For a nominee to helm the U.S. government’s intelligence apparatus, Rep. John Ratcliffe (R-Texas) draws on some unusual sources of information.
Ratcliffe’s official, verified campaign Twitter account follows several accounts on the political fringe, including a 9/11 Truther account with just one follower besides himself and four promoting the outlandish QAnon conspiracy theory, which posits that the world is run by a cabal of Democratic pedophile-cannibals — and has been ruled a potential source of domestic terrorism by the FBI.
The conspiracy theorists followed by Ratcliffe, whose nomination for director of national intelligence goes before the Senate intelligence committee Tuesday morning, cover a bizarre range of beliefs. They posit that John F. Kennedy Jr. faked his death to help Trump to take down the Deep State. Others claim a Democratic sex dungeon exists in in a Washington pizzeria. But Ratcliffe and the QAnon promoters he follows have one thing in common: utter loyalty to Trump.
Even before Ratcliffe’s QAnon interest was known, Sen. Ron Wyden (D-OR), a committee member, told The Daily Beast, “Congressman Ratcliffe is a partisan politician who has spent the last two years promoting conspiracy theories in defense of Donald Trump.”
It’s not clear whether Ratcliffe followed conspiracy theorists himself, or whether it was done by someone else with access to his Twitter account. The QAnon accounts Ratcliffe follows were first noted by CQ Roll Call editor Ryan Kelly on Twitter.
The Office of the Director of National Intelligence referred questions about Ratcliffe’s Twitter account to his congressional office, which didn’t respond to a request for comment.
Veteran intelligence officials expressed alarm the Senate may soon confirm a Trump loyalist atop the U.S.’s 16 intelligence agencies. “Ratcliffe would be the least qualified person to run the intelligence community, ever, and that includes Ric Grenell,” said former CIA and National Counterterrorism Center analyst Aki Peritz, referring to the acting director of national intelligence. “The hardest job for any intelligence officer is to speak truth to power. Based on Ratcliffe’s past performance, it’s doubtful he can resist the urge to politicize intelligence on behalf of Donald Trump.”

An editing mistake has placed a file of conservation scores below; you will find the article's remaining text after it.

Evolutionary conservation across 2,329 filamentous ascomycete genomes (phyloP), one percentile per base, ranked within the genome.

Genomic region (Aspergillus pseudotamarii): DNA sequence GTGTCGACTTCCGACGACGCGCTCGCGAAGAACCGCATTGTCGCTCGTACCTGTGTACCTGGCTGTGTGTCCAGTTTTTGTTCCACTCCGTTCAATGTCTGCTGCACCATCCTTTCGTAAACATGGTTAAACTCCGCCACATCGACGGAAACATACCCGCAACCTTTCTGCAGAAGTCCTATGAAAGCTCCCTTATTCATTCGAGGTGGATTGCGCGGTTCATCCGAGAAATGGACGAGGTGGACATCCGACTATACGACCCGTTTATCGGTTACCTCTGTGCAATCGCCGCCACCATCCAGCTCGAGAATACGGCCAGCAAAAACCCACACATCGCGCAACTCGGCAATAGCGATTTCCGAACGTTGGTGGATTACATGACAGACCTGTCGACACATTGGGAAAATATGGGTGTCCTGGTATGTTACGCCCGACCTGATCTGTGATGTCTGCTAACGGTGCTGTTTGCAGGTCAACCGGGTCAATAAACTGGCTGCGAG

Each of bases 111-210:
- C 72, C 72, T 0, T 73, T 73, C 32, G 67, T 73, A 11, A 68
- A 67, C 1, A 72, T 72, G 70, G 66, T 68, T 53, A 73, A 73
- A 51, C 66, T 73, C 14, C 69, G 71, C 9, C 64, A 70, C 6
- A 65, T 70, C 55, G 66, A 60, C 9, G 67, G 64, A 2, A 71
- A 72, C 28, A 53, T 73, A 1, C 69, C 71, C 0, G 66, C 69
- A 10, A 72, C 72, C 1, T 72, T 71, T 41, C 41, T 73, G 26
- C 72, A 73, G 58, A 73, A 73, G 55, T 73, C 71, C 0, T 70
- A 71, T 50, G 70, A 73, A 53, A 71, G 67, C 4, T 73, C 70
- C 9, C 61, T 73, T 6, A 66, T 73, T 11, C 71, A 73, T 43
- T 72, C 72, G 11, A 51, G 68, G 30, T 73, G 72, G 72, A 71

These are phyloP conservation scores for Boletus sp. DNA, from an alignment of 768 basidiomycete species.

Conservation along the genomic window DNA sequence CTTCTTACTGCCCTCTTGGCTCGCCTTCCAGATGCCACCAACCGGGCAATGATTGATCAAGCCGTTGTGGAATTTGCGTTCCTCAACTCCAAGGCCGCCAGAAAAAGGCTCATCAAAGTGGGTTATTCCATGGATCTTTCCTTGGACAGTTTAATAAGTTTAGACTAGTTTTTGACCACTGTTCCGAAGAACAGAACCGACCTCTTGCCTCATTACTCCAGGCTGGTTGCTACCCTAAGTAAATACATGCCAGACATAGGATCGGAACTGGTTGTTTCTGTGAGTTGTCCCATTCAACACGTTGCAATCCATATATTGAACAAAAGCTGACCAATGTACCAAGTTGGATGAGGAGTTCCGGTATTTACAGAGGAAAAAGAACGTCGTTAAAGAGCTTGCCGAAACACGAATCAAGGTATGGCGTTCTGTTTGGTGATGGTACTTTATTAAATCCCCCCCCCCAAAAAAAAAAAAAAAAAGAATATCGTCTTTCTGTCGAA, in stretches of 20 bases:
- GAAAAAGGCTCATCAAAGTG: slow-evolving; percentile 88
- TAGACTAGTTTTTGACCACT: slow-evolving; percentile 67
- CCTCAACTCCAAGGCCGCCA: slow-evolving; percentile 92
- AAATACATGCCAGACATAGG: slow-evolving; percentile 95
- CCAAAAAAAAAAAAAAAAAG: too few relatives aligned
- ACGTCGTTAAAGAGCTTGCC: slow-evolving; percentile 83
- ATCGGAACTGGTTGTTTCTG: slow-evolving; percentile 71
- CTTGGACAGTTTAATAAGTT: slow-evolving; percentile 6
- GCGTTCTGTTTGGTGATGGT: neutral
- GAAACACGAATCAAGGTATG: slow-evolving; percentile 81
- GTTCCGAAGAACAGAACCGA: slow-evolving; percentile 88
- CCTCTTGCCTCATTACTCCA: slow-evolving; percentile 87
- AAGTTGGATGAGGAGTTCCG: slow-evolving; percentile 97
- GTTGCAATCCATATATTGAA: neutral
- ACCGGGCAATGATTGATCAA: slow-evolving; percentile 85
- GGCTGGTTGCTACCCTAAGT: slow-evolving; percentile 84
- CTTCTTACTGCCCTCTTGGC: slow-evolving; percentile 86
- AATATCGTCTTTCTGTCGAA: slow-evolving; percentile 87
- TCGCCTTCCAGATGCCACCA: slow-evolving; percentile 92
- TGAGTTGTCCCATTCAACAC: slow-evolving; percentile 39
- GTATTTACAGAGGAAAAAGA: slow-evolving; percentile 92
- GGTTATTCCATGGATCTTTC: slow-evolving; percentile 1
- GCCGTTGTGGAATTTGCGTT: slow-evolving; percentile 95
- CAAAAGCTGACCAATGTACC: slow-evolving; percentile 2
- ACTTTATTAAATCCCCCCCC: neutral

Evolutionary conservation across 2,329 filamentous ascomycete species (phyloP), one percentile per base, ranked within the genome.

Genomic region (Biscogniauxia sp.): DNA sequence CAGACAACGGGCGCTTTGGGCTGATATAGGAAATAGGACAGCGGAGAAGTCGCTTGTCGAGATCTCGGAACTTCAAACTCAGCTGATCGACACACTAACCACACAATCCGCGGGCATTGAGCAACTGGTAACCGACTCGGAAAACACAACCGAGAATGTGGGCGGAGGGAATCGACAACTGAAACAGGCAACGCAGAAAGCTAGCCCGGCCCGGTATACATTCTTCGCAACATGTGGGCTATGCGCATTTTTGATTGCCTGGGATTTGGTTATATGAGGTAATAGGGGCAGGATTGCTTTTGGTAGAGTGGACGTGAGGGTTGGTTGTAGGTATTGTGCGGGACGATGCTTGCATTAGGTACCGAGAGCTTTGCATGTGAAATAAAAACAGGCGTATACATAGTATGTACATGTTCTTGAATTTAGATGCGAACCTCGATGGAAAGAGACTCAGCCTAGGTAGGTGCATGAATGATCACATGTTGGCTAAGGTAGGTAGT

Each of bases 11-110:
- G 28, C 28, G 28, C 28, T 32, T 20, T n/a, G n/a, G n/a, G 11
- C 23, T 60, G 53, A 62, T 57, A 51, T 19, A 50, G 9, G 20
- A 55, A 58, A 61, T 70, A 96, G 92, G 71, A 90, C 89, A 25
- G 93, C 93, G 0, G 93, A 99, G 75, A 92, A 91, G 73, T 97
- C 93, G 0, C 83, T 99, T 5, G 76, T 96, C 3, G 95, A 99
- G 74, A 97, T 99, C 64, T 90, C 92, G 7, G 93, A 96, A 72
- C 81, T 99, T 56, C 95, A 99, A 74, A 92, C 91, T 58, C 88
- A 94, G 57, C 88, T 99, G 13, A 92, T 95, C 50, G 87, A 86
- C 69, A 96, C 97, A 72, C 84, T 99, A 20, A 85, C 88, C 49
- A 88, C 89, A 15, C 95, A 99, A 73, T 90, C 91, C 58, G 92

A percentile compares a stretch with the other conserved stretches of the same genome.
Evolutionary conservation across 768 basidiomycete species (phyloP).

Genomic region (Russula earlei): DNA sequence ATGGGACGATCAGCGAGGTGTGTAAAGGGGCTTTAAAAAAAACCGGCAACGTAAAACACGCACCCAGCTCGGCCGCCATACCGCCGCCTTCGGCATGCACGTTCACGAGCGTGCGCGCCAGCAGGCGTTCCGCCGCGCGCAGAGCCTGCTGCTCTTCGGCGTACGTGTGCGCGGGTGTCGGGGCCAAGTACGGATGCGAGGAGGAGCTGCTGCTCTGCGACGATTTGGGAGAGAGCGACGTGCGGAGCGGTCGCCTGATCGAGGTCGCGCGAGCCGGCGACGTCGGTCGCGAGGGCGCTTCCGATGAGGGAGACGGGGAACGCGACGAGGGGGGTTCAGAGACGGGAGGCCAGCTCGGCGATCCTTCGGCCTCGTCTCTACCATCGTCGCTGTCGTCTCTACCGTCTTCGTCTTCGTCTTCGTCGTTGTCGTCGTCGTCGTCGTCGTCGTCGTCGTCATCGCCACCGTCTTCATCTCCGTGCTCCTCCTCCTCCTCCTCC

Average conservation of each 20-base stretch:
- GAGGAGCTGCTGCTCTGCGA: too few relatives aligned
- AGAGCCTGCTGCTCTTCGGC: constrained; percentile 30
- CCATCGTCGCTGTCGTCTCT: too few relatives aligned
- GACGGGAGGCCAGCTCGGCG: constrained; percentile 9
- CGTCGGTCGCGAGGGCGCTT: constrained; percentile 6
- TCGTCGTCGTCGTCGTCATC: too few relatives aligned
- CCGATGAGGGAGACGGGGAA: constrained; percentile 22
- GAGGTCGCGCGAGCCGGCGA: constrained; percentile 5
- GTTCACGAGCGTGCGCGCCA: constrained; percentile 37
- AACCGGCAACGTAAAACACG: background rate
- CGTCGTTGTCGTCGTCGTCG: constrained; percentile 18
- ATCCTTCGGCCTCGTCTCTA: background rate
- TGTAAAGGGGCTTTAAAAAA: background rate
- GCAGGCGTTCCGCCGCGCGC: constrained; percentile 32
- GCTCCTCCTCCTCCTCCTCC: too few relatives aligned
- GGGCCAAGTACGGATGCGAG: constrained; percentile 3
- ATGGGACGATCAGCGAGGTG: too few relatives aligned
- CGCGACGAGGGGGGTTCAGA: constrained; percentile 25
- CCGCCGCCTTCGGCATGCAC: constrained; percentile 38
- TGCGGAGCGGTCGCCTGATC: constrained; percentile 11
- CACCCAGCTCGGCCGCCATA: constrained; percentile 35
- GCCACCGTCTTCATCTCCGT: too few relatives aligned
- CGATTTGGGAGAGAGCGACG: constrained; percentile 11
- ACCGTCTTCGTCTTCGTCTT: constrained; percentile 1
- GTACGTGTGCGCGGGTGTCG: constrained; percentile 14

The willingness of a likely director of national intelligence to entertain conspiracy theorists highlights what Democrats on the Senate intelligence committee consider Ratcliffe’s unfitness for the job. Two committee sources said the minority Democrats intend to press the nominee on his loyalty to Trump – the quality that earned Ratcliffe his nomination – something he displayed with zeal in attacking Robert Mueller’s Russia inquiry and portraying the House Democrats’ impeachment of Trump as a frame-up job.
At Tuesday’s hearing, the Democrats intend to bring up everything from Russia to the novel coronavirus, where a divide has emerged between the intelligence agencies and the administration over whether the virus was man-made in China. They intend also to question Ratcliffe over the post-impeachment purge of intelligence officials, including several from the office of the director of national intelligence, most recently inspector general Michael Atkinson.
“He has little experience in intelligence, and already had to withdraw his nomination once after lying about his resume. The pandemic has shown how putting unqualified loyalists in critical jobs leads to disaster,” said Wyden. “Any Republican who cares for the security of our country should think hard about the consequences of supporting the least qualified, most partisan person ever nominated for DNI.”
But that attests to the expectation on the committee for a party-line vote – which will be enough to advance Ratcliffe’s nomination to the full Senate, where his confirmation can proceed on the same basis.